I love to read. I developed my affinity for books as a young child, when I would accompany my father on his trips to the library. A joke in my family is that when I die, I want to be buried under a library. That way, my ghost will always have a good book nearby.
Recently, I read “The Soul of Care: The Moral Education of a Husband and a Doctor” by Dr. Arthur Kleinman, an eminent professor of psychiatry and social anthropology at Harvard Medical School. The book traces the development of his career in academic medicine and his relationship with his wife, Joan, a “refined, elegant, warm and deeply loving” woman whose “good words and good acts” impacted others in such a way that they “sanctified the world.”
Kleinman defined Joan as the “glue” in the family, the one who kept things “humming.” She was vital to his successful career. She was the primary carer in his life and in the life of their family. He admitted that he had no clue how to take care of himself or his family.
What compelled me to read the book were the parts that chronicled his journey as a caregiver. In her late 50s, Joan experienced symptoms that were later diagnosed as early-onset Alzheimer’s. During her 10-year battle with the disease, she experienced loss of vision, became increasingly agitated, delusional, and paranoid, and displayed hostile and aggressive behaviors toward Kleinman, including her belief that he was a “stranger” and wanted to hurt her. Their story illustrates the heart-wrenching reality that many caregivers realize: The person you love often becomes a shell of the person you knew.
In my family, a similar reality exists. My wife and daughter have Huntington’s disease, which can involve the following symptoms: memory lapses, depression, and mood swings, including irritable and aggressive behavior. I wanted to know what to expect and how to cope when faced with changes in the one you love.
What Kleinman shared was not a surprise. Caregiving is exhausting. Eventually, he wrote, it reaches the point where the “untrained family caregiver is overmatched.”
Knowledge is power, which is one of the reasons I love to read, because the more I understand, the better prepared I can be to deal with the intensive experiences I will probably undergo in my life as a caregiver.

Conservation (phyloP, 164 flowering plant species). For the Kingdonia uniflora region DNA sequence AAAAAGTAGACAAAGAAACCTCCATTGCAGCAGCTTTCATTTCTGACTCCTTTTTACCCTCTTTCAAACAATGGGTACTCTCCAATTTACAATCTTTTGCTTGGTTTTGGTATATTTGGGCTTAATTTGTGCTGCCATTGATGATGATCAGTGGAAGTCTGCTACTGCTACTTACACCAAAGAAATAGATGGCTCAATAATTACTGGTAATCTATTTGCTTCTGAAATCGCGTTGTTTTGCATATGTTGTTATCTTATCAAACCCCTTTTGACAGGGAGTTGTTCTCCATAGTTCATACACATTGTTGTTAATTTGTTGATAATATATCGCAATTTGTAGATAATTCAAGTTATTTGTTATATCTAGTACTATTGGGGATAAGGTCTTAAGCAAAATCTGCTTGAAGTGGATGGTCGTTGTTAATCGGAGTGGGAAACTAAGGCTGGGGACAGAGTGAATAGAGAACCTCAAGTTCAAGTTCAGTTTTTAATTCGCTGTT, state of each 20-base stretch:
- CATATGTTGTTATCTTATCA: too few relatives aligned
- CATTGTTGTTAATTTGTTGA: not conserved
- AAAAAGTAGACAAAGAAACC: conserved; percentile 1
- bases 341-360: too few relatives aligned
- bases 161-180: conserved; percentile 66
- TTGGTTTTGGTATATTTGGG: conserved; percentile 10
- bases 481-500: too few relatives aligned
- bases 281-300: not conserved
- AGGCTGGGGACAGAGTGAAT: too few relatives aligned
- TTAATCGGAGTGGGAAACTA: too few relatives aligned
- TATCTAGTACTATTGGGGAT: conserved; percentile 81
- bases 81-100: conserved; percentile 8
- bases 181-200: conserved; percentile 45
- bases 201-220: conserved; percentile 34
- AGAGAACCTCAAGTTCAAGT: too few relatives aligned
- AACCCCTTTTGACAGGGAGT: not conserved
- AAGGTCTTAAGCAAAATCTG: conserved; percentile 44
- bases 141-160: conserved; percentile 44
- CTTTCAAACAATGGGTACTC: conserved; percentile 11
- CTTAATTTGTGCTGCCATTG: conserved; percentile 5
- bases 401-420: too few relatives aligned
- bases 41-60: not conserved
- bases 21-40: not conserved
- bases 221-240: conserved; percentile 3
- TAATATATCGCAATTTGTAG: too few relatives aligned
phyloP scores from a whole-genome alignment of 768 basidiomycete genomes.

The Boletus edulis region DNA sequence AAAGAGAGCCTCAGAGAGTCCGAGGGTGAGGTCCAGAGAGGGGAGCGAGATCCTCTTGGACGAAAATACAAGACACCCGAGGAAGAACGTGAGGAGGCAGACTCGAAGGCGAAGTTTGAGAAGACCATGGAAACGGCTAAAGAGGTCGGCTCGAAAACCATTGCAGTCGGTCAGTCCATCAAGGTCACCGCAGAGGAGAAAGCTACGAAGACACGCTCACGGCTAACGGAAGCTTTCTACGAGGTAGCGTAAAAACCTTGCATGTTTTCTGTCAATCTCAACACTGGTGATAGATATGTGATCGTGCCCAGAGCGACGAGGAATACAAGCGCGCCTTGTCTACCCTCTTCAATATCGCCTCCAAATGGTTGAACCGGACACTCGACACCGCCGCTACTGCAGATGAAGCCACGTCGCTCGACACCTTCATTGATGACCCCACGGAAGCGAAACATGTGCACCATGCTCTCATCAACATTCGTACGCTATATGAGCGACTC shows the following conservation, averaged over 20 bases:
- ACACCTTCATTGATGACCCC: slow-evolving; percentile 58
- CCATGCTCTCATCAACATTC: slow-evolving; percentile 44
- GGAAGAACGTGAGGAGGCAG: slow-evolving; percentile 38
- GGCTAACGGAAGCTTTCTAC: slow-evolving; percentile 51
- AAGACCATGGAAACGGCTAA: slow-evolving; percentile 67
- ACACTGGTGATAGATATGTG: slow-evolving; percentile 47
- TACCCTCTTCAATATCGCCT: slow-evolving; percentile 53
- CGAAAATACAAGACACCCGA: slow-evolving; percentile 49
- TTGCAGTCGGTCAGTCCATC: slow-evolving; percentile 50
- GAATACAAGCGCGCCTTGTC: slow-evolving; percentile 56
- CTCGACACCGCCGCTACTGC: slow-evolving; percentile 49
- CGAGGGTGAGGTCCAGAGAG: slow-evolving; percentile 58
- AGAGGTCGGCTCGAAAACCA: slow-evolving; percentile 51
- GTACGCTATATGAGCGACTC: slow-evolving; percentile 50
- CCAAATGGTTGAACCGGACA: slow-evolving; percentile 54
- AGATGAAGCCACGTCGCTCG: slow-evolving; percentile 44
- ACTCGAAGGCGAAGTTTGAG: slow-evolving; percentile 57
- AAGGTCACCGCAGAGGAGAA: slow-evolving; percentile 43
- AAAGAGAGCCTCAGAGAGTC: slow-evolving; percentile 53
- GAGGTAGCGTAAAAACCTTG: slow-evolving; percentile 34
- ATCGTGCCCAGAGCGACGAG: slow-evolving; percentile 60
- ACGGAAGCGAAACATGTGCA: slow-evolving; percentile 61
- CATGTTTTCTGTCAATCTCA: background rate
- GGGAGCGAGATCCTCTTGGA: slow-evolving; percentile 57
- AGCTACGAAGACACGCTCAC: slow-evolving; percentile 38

I also read the book to be inspired. And I was. The love Kleinman had for his wife was heartbreakingly beautiful. His love was transformed: At the beginning of the book, he was the one being cared for in the relationship. After she became ill, he became the carer. Like a mirror, he reflected all the immense love and exquisite care he had received from her back to her.
That lesson — to grow in sacrificial giving of yourself — is at the heart of what makes Kleinman’s book so invaluable to caregivers. “There is this existential thing about caregiving,” he wrote in the epilogue. “If you allow it to take you over, you find within yourself a tender mercy and a need to act on it.”
The book also points out a sad reality: The healthcare system is broken when it comes to the levels of care that humans deserve. “The United States,” Kleinman writes, “… has gone through what pundits call a national debate on health care, with hardly any mention of the nature or worth of caring. … Care is the human glue that holds together families, communities, and societies. Care offers an alternative story of how we live and who we are. But it is being silenced and diminished in value, in the United States and around the world, sacrificed on the altar of economy and efficiency.”
Statistics show that the number of caregivers is growing. A recent article in The New York Times stated that the number of adult caregivers in the U.S. grew by 20% in five years — from 43.5 million in 2015 to 53 million in 2020. Meanwhile, one of the destructive results of the pandemic is that more women than men are leaving the workforce to shoulder caregiving responsibilities at home. These growing numbers illustrate that change. What Kleinman refers to as “a moral movement” for care needs to occur.
The importance of this movement can be demonstrated by imagining what is in store for all of us as we age or deal with nagging or serious health issues. The quality of care we receive through the healthcare system or from family caregivers will be equivalent to the amount of time, energy, and resources our healthcare and political leaders invest into understanding that caring for others is a human right. Thus, it follows that not improving the quality of care for all is a human wrong.
Note: Huntington’s Disease News is strictly a news and information website about the disease. It does not provide medical advice, diagnosis, or treatment. This content is not intended to be a substitute for professional medical advice, diagnosis, or treatment. Always seek the advice of your physician or other qualified health provider with any questions you may have regarding a medical condition. Never disregard professional medical advice or delay in seeking it because of something you have read on this website. The opinions expressed in this column are not those of Huntington’s Disease News or its parent company, BioNews, and are intended to spark discussion about issues pertaining to Huntington’s disease.
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